GD Press Tools Pro includes a restore script that can clone/restore the full website archive into the new website. Currently, the plugin includes a script that can work with standard WordPress installation (no multisite support yet).
To be sure that the website is restored properly, you need to create a full backup on standard (no multisite) WordPress website (database and files), and you need to use the proper version of GD Press Tools Pro for creating a backup: backups made with plugin versions older then the restore script can’t be restored!
Once you have the backup file, you need to prepare a new location to restore a backup. You can restore the same website on a different server, or you can change the website URL, you can change the prefix used for database tables.
To restore the website to a new location, you need to have a restoration server prepared. Here are few pointers to make sure your new website is properly prepared and restore done as is it should.
- The destination folder must be empty before you start with the restore. If you have WordPress files in a location where you want to restore the website, the restore will replace existing files. This can create problems after restoration is completed, so it is important to start with an empty folder.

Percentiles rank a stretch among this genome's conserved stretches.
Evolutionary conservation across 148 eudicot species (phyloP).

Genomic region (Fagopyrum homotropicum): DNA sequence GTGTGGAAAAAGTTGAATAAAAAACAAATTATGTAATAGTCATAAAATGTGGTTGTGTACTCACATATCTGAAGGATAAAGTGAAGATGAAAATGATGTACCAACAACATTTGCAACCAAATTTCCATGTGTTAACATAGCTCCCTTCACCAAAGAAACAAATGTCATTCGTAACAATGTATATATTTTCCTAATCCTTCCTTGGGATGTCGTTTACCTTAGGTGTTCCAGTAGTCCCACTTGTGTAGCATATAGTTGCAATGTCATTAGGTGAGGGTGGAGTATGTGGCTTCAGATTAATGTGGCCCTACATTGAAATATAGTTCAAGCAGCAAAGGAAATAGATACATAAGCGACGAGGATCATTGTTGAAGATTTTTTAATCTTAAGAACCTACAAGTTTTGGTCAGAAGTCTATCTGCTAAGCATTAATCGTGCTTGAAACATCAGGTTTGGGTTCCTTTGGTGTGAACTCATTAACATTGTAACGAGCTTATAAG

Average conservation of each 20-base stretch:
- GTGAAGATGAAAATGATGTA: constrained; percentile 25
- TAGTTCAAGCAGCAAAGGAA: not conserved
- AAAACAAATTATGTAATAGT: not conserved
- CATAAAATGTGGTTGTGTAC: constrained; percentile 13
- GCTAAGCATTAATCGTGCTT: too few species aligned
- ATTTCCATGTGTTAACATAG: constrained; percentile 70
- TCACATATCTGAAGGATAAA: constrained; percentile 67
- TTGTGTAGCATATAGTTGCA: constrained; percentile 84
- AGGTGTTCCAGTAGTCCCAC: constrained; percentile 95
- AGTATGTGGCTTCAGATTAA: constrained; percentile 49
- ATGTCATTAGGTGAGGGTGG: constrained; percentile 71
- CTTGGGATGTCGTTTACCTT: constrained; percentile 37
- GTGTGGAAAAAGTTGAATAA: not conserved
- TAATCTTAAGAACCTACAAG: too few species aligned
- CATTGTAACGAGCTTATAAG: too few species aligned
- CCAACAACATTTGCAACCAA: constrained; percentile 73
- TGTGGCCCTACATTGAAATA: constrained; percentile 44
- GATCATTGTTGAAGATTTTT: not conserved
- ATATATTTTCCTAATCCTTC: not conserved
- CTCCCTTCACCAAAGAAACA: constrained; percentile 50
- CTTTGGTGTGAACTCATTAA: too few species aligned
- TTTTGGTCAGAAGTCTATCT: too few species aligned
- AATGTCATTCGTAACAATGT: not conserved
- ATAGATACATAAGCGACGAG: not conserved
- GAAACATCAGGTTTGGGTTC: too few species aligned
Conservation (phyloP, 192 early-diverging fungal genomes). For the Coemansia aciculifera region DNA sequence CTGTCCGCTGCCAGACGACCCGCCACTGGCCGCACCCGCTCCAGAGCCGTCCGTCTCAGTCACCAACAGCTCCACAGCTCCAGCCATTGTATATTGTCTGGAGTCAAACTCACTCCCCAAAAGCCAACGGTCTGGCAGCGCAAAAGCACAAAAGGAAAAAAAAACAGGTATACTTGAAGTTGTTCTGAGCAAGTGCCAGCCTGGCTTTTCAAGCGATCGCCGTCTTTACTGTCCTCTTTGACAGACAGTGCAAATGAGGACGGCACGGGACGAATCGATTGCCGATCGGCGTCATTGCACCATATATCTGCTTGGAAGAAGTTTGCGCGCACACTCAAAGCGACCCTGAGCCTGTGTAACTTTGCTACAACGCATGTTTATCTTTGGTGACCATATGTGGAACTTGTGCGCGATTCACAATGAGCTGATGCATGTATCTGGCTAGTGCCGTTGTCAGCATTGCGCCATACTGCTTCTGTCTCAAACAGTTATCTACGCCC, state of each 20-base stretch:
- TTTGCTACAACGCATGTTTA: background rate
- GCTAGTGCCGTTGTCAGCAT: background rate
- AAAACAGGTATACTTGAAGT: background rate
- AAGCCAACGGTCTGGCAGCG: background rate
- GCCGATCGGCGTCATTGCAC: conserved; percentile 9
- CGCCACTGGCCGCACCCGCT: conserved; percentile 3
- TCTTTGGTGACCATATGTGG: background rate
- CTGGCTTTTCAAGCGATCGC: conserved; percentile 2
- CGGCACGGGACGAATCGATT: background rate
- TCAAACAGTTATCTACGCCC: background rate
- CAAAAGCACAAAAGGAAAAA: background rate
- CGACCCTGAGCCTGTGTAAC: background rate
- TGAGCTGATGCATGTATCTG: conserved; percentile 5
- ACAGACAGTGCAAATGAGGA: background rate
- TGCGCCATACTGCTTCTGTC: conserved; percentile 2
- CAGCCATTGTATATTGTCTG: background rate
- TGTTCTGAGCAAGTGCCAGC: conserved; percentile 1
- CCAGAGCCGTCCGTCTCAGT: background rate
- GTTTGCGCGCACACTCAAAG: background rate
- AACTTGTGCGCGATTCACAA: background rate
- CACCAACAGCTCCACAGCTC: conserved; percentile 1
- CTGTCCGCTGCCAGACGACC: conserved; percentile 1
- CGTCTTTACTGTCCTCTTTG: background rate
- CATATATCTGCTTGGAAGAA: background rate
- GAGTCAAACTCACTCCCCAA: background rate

- The destination folder must be writable. Restore script needs to create folders, unpack the archive, edit some of the files. The folder must be writable by the PHP (same goes for WordPress). This depends on the server and how the PHP is executed. If the folder is writable for FTP access it doesn’t always mean that PHP scripts will have access too. If you are not sure about this, consult your hosting company support or documentation.
- The destination folder must be mapped to the domain name (or at least it needs a temporary URL that most companies provide until the domain name is set) and must be accessible from the web. When you add a domain to your server through the control panel (cPanel, Plesk or anything else), usually you get the folder where the domain points to. This is the folder you will use for restoring or cloning a backup archive.
- A database for the restoration or cloning must exist on the MySQL server. Most hosting companies will not allow for any script to be able to create databases, so you must do this before starting the restore. Creating a database depends on your hosting company and the server control panel you use (cPanel and Plesk are most common). As with new WordPress installation, you need a database server hostname, database name, username, and password. This is needed for the database restoration step.
Step 1: Get restore script
Once you have the backup file, you need the restore the script too. To get this script, open the Backup plugin panel, and open the second dropdown to get the Restore Script panel. From this panel, you can download the ‘gd-restore-backup.php’ file.
This file is located in the plugin archive in the addons/backup/restore folder if you want to get it from the plugin archive.Step 2: